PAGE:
The first application we would be dealing would be the hello world application, the default application for any beginner to the Android Operating System. Initiate the Eclipse program. After initiating the program you should select File>New>Project. When you come across the new project dialog, select Android>Android Application Project and click Next.
The above screenshot would direct you to a window where you would be able to set up the project. You should start the project with a project name. As it is your first project, your project name should be set as ‘Hello World’ by default. From the Android site you have to choose which version to use. The best option for your case would be Android Version 4.3 which can be found in the following list which is mentioned below. As you would be requiring API version 8, it is mandatory for you to type the numeric value of 8 in the Min SDK version box.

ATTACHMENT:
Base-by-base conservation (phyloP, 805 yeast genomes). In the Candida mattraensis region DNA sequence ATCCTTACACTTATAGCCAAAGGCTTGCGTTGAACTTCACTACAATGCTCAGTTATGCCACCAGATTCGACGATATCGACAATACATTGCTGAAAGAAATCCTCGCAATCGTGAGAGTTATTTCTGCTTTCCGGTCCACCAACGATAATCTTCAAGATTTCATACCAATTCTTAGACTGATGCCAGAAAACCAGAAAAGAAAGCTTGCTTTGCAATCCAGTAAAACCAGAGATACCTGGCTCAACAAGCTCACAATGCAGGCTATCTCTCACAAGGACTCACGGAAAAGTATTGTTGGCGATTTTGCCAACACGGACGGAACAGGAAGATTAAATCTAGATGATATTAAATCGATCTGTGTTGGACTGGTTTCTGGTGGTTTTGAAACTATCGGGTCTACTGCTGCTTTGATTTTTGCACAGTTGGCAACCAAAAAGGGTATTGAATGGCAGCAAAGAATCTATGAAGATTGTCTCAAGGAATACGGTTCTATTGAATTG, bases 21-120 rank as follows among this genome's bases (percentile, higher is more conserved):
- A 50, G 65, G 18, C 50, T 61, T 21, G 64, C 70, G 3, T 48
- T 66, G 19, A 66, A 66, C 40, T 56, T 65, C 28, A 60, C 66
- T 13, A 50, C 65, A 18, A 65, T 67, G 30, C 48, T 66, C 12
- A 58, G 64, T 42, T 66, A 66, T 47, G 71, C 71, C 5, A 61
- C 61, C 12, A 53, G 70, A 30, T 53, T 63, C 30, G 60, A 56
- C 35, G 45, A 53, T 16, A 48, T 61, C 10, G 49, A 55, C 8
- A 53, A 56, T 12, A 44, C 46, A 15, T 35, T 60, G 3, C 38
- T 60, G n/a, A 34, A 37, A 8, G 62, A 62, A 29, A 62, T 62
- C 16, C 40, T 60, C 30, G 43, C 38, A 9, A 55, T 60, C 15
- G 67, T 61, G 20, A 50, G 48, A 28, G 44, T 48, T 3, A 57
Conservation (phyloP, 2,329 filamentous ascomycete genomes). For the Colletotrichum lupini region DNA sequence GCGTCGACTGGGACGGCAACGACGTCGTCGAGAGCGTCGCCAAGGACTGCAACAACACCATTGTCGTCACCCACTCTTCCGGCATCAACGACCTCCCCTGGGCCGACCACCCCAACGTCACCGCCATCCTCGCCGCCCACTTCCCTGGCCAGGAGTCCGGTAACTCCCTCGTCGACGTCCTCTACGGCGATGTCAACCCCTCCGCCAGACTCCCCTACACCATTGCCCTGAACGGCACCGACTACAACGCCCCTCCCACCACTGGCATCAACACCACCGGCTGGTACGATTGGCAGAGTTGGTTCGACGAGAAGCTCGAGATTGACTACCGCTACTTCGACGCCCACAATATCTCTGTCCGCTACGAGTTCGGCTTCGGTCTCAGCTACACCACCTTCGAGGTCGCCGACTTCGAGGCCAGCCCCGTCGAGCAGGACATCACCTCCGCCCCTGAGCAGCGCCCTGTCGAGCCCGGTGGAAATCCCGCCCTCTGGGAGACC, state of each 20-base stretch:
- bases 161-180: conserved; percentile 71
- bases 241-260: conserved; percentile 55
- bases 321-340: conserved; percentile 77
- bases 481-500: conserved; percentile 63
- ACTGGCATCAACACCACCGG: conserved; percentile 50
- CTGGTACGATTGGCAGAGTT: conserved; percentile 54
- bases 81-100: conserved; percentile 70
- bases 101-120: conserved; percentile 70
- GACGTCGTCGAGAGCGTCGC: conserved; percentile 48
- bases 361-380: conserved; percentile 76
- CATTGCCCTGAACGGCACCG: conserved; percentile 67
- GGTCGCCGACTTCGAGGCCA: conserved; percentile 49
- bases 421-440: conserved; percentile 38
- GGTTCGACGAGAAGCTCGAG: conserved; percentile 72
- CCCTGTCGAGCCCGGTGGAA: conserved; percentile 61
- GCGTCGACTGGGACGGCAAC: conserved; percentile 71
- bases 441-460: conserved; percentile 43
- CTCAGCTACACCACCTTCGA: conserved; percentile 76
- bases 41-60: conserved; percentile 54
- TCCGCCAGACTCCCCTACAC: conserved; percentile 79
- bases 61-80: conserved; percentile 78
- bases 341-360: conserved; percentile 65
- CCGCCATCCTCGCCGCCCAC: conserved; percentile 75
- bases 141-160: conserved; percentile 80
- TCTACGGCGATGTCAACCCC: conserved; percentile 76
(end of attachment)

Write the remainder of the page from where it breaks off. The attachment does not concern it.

When giving the name for those applications, you should not be leaving any white spaces as the name would be used further in codes e.g. ‘helloworld’. Keep the application name all letters in small caps.
The next step involves everything about defining the package of the project. The definition of the package would involve something like com.example – helloworld.
The next window which you would be coming across would be the default icon page for the app. You can either select the default icon or you can choose an image of your own just by opting the browsing option.
The next window would comprise the activity selection options. Click on the ‘next’ button to select the default activity (blank activity).
It becomes mandatory to know the name of the activity. In your case you can always name it ‘Main Activity’. Name the layouts according to your choice as well as the navigational type.